degree of importance that a Hubble servicing mission would have for science, as well as some of the key factors involved in selecting a servicing mission option. Its aim is to provide useful guidance to NASA that can be utilized during the time that the committee (as well as NASA) continues to investigate the servicing options in greater detail. The work of the committee will continue during the coming weeks, and we expect to finish drafting a final report by late summer or early fall. The final report will address in detail all four of the requests in the study’s statement of task.
The Hubble Space Telescope (HST) is arguably the most important telescope in history. Much of Hubble’s extraordinary impact was foreseen when the telescope was being planned. It was predicted, for example, that the space telescope would reveal massive black holes at the centers of nearby galaxies, measure the size and age of the observable universe, probe far enough back in time to capture galaxies soon after their formation, and provide crucial keys to the evolution of chemical elements within stars.
All of these predicted advances have been realized, but the list of unforeseen Hubble accomplishments may prove even greater. Hubble did discover “adolescent” galaxies, but it also saw much farther back in time to capture galaxies on the very threshold of formation. Einstein’s theory of general relativity was bolstered by the detection of myriad gravitational lenses, each one probing the mysterious dark matter that pervades galaxies and clusters of galaxies. Gamma-ray bursts had puzzled astronomers for more than 20 years; in concert with ground and X-ray telescopes, Hubble placed them near the edge of the visible universe and established them as the universe’s brightest beacons, outshining whole galaxies for brief moments. Perhaps most spectacularly, Hubble confirmed and strengthened preliminary evidence from other telescopes for the existence of “dark energy,” a new constituent of the universe that generates a repulsive gravity whose effect is to drive galaxies apart faster over time. The resulting acceleration of universal expansion is a new development in physics, possibly as important as the landmark discoveries of quantum mechanics and general relativity near the beginning of the 20th century.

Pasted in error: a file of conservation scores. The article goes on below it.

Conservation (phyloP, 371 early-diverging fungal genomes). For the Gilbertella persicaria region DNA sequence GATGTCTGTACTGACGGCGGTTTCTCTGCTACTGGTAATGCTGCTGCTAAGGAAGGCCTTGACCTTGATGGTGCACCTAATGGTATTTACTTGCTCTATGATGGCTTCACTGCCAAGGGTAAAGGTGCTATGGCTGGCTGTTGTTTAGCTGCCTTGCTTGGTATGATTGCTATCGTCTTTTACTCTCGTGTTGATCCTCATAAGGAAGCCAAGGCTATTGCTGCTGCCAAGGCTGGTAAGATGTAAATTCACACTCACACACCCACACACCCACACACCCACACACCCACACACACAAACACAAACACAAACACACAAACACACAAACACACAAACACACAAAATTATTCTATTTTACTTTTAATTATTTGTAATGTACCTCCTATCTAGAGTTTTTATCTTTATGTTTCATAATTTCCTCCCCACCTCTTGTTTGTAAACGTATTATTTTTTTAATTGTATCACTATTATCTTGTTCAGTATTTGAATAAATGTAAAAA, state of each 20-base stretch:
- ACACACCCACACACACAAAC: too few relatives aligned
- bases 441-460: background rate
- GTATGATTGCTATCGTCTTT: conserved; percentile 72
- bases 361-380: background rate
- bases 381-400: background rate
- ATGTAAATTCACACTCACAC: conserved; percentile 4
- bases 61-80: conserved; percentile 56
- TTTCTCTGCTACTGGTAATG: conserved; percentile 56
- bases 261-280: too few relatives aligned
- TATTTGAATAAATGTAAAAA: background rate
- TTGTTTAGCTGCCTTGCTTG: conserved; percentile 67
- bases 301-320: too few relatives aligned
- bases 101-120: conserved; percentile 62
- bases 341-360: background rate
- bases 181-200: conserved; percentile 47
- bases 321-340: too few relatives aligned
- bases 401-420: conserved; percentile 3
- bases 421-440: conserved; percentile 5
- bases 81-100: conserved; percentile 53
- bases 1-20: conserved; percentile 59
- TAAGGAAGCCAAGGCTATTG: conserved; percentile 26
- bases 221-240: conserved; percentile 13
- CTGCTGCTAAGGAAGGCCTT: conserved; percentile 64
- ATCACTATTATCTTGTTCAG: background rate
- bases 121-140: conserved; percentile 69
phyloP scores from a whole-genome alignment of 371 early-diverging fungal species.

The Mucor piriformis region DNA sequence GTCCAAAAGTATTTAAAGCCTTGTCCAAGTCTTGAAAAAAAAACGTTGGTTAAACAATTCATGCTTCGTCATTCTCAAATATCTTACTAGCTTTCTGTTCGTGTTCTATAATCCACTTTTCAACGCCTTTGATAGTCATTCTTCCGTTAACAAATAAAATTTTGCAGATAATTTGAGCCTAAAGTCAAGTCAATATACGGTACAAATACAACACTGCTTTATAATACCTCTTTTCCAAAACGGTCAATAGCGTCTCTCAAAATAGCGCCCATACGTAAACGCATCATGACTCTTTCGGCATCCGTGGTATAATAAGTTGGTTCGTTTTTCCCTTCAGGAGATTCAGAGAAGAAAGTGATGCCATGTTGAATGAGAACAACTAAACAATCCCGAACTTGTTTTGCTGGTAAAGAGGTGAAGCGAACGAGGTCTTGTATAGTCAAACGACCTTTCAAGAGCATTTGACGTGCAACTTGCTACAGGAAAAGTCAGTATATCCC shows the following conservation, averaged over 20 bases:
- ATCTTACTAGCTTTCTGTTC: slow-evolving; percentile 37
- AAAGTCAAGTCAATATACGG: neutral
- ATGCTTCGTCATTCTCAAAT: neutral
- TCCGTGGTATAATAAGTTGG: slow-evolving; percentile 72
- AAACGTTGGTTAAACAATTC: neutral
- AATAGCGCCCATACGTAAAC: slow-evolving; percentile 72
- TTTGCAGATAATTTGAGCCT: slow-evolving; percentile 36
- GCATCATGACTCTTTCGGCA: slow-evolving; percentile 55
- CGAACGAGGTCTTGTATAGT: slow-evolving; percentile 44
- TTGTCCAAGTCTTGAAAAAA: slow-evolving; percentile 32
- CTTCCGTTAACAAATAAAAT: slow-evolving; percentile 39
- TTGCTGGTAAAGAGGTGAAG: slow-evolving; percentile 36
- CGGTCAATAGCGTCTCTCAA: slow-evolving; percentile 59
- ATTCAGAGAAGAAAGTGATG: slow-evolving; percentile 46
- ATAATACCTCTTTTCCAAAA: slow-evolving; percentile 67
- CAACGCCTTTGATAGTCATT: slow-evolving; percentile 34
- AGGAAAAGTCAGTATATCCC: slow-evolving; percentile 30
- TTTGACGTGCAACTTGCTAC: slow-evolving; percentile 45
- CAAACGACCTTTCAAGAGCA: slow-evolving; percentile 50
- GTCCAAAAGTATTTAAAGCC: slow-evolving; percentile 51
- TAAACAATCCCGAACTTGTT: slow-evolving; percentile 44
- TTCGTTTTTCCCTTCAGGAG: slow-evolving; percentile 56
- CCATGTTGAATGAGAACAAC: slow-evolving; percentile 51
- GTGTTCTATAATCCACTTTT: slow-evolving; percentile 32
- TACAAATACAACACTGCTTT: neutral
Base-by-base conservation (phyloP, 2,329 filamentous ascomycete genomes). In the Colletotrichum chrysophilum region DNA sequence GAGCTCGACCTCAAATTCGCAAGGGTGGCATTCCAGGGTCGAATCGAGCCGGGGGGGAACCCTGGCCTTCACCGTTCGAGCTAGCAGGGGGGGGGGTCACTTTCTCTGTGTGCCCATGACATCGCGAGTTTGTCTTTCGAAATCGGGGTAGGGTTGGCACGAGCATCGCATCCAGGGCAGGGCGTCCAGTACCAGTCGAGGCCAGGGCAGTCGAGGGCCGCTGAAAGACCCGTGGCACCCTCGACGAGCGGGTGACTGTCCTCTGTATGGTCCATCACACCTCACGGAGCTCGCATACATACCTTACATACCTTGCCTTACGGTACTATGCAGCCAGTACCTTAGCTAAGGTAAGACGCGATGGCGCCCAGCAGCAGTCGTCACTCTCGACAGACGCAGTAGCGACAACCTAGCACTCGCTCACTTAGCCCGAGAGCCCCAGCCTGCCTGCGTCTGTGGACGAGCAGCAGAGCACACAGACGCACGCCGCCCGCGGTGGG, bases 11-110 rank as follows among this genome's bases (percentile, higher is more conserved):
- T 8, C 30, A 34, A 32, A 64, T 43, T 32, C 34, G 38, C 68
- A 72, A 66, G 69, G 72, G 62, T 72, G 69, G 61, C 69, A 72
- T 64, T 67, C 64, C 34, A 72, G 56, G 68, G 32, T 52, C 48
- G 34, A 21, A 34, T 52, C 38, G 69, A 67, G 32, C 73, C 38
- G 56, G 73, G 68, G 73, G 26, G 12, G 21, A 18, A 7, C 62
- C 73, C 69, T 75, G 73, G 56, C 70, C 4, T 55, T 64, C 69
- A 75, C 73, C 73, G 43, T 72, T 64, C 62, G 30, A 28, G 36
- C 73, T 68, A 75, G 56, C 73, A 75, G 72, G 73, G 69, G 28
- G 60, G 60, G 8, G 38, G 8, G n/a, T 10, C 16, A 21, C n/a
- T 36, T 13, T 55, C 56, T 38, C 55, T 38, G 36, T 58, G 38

Closer to home, Hubble has zeroed in on our own cosmic past by uncovering virtual carbon copies of how the Sun and solar system formed. Dozens of protoplanetary disks have been found encircling young stars in nearby star-forming regions of the Milky Way. The sizes and densities of these disks show how surplus dust and gas collect near infant stars to form the raw material of planets. Dozens of large, Jupiter-like planets have been discovered, initially by other telescopes but recently by Hubble using a new and more precise method. Measuring the tiny drop in light as a planet transits the disk of its parent star, the new technique could lead to a method for discovering Earth-like planets—a discovery with tremendous long-term implications for the human race.
Riveting as they are, these scientific returns from Hubble are far from their natural end. With its present instruments the telescope could continue probing star formation and evolution, gathering more data on planetary systems, revealing planetary and cometary phenomena in our own solar system, and exploring the nature of the universe at much earlier times. However, two new instruments, already built for NASA’s next planned servicing mission (SM-4), would amplify the telescope’s capabilities by allowing qualitatively new observations in two underexploited spectral regions. Such rejuvenation via new instruments has occurred after every Hubble servicing mission, and the next one promises to be no different. Wide Field Camera-3 (WFC3) would increase Hubble’s discovery efficiency4 for ultraviolet and near-infrared imaging by factors of 10 to 30. The UV channel coupled with the camera’s wide field of view will image the final assembly of galaxies still taking place in the universe. The near-infrared channel of WFC3 favors discovery of the very youngest galaxies, whose light is maximally red-shifted. The available UV, visible, and near-IR channels will combine to give a sweeping, panchromatic view of objects as diverse as star clusters, interstellar gas clouds, galaxies, and planets in our own solar system.
The second new instrument, the Cosmic Origins Spectrograph (COS), will increase Hubble’s observing speed for typical medium-resolution ultraviolet spectroscopy by at least a factor of 10 to 30, and in some cases by nearly two orders of magnitude. Ultraviolet spectra carry vital clues to the nature of both the oldest and the youngest stars, yet UV rays are totally invisible from Earth’s surface. COS will fill important gaps in our understanding of the birth and death of stars in nearby galaxies. Even more impressive, COS will use the light of distant quasars to spotlight